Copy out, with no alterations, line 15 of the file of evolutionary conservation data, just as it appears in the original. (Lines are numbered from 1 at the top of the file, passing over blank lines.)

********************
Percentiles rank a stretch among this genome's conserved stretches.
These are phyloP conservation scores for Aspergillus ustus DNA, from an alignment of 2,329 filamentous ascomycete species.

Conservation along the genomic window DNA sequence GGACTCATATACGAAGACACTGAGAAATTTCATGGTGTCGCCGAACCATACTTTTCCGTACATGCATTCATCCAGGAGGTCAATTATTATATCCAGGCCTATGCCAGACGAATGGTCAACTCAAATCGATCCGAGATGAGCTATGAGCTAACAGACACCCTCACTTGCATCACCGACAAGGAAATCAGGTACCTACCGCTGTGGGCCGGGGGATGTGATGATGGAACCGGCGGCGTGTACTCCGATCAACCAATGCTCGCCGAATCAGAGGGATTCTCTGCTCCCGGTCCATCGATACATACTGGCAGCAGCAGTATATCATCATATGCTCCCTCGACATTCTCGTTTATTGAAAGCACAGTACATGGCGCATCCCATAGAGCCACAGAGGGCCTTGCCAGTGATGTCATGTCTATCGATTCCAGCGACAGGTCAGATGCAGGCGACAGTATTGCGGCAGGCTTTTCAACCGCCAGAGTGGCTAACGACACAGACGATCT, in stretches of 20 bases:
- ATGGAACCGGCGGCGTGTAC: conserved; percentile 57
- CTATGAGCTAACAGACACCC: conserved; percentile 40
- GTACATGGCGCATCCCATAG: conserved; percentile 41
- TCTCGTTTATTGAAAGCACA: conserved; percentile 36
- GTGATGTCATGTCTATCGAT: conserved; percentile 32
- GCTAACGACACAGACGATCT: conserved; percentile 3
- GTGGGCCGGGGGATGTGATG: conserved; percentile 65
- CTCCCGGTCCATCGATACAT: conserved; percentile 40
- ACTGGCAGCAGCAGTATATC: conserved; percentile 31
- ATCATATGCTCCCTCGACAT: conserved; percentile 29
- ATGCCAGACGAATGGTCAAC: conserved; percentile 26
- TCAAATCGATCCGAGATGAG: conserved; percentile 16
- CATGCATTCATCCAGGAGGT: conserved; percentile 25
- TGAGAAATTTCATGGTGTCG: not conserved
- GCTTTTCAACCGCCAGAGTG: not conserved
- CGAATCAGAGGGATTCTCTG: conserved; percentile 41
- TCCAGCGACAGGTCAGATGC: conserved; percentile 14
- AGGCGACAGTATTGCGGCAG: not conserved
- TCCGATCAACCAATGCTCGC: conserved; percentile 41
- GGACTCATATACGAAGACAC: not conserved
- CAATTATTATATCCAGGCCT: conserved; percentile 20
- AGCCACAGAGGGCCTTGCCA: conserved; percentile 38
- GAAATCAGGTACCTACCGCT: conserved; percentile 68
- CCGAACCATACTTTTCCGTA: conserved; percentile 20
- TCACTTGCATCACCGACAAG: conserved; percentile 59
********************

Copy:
- TCAAATCGATCCGAGATGAG: conserved; percentile 16